Immediately, I fought my way inside to park the luggage cart and start wiring electronics together as fast as I could. Eric and his staff cleared the 30 or so rows of chairs out of the way so people could dance. I dug in my bag for more stuff to connect when I heard “Where is your DJ?” coming from one of the doors. I perked up to greet the volunteer from D*Con’s Technical Operations crew who brought some speakers to place in each corner of the long rectangular room. Soon enough, I managed to get all of my gear situated. Turntables, computer, headphones, mixer, mic and a couple jugs of Gatorade were right where I needed them.

Everyone was waiting on my signal to let people in to start the event. I said, “Not yet,” stepping from behind my makeshift DJ booth to run to the men’s room through a back door marked ‘hotel employees only’. When I emerged from the restroom around the corner from the Trek room, I was amazed at the long line of people that were waiting to get in. The line stretched down a 50-foot hallway into the hotel lobby and ended just past the automatic doors next to the hotel valet podium. I was overwhelmed with thoughts of, “Holy crap!” “They’re waiting on ME,” and “HELL YEAH!” simultaneously.

When I slipped back into the Trek room, the Tech Ops minion who brought in the speakers told me she was ready when I was.

I asked, “Are you sure?”

She said, “You should be fine.”

I double checked, “Everything is powered, plugged in where it needs to go, and all set?”

She said, “Absolutely.” I thanked her for the much needed help and gave the green light to open the doors. I started the music a bit after 10:10PM. The crowd cheered as they filtered into the room. Within seconds, the room was stuffed elbow to elbow.

About 30 minutes later, Eric storms up to the DJ table. I tossed my headphones around my neck to see what he wanted. Instantly he barks at me, “You. Come with me. NOW! …Put on a long song you can walk away from for a bit. Then come with me.” Slightly confused, I nodded and threw on an extended remix. I put down my headphones. I pushed my way through the thick crowd of costumed dancers to find Eric at the rear of the room.

Eric was seated along the wall and started yelling at me again, “What the hell is this?!”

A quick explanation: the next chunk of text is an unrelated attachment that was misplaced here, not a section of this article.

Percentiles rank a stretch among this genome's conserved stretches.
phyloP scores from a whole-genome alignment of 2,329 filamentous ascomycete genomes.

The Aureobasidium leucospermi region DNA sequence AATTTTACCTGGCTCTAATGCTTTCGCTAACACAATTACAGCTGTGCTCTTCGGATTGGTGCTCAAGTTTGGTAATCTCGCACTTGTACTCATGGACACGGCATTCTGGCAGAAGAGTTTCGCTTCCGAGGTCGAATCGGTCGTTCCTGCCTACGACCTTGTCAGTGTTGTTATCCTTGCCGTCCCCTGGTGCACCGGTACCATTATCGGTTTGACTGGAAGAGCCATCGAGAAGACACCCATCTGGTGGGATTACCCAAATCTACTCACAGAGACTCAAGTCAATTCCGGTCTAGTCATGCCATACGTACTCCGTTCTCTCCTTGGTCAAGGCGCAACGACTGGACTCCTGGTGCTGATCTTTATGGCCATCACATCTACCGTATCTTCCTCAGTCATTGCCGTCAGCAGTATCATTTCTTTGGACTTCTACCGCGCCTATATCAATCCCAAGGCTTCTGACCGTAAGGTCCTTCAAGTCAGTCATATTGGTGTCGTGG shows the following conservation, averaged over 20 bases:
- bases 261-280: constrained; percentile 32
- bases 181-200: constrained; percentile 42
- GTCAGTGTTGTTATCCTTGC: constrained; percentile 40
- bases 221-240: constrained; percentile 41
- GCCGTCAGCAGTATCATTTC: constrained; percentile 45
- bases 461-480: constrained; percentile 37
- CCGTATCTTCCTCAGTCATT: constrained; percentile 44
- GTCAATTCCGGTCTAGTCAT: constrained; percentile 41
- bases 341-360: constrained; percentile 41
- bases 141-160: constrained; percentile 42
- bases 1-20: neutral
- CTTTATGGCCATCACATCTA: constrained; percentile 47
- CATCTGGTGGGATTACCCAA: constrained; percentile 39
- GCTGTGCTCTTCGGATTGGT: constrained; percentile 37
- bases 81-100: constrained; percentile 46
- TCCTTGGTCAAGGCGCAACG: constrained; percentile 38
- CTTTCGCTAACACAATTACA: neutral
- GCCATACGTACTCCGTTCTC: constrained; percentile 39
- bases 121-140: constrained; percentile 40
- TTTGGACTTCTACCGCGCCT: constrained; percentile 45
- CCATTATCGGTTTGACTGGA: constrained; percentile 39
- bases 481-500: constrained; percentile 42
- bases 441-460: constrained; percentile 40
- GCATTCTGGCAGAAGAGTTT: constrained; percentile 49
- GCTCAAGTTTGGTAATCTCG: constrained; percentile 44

“What the hell is what?” I asked, still puzzled.

“THAT right THERE!” Eric yelled. He angrily points at the speaker on the stand in the corner. There was a smoldering hole about 6 inches wide in the speaker’s subwoofer. The edges of the hole were still glowing amber like a lit cigarette. Eric continued to scold me about the speaker and who was to pay for it. “You did this. YOU set the damn speaker on fire!”

I explained, “While I may have set the speaker on fire, I checked with the Tech Ops volunteer who set up the system if everything was ready. She said yes. My hands on this are clean. Now if you’d excuse me – not to be rude – but I have a show to keep going.”

The following 3 hours, the Klingon Disco / Rainbow Flag / Outworlders event became the event to see. I found out after my set was done that nerd icon and Joss Whedon alumni actress Felicia Day dropped in to check out the Trek party and wrote about the event on her Twitter feed. Rumor has it that Felicia kept getting hit on at the Battlestar Galactica party nearby and figured that the best way to avoid that was to surround herself with sweaty gay men and women.


UPDATE: It seems that the burned speaker thing became an instant urban legend in the convention community. I have heard over and over on random occasions well after the 2009 con recall the event as they heard it or how security and Tech Ops got involved afterwards.

According to a few people who were on Dragon*Con staff that year, Eric put the damaged speaker out in the hall for it to be picked up later. A member of security noticed it was still smoking a little and reported it over the radio. Instantly, the multiple conversations on the same channel stopped in a giant collective ‘wait …WTF did he say?’ moment. One of the security directors asked him to repeat the part about what was burned and where it was found. After clearly repeating the report, the speaker was rushed outside to prevent the smoke alarm from going off causing the fire department to come evacuate the entire high rise hotel. 

In hindsight, I still think it’s a little funny to have yet another one of these stories to tell about the wake of destruction I’ve had over the years.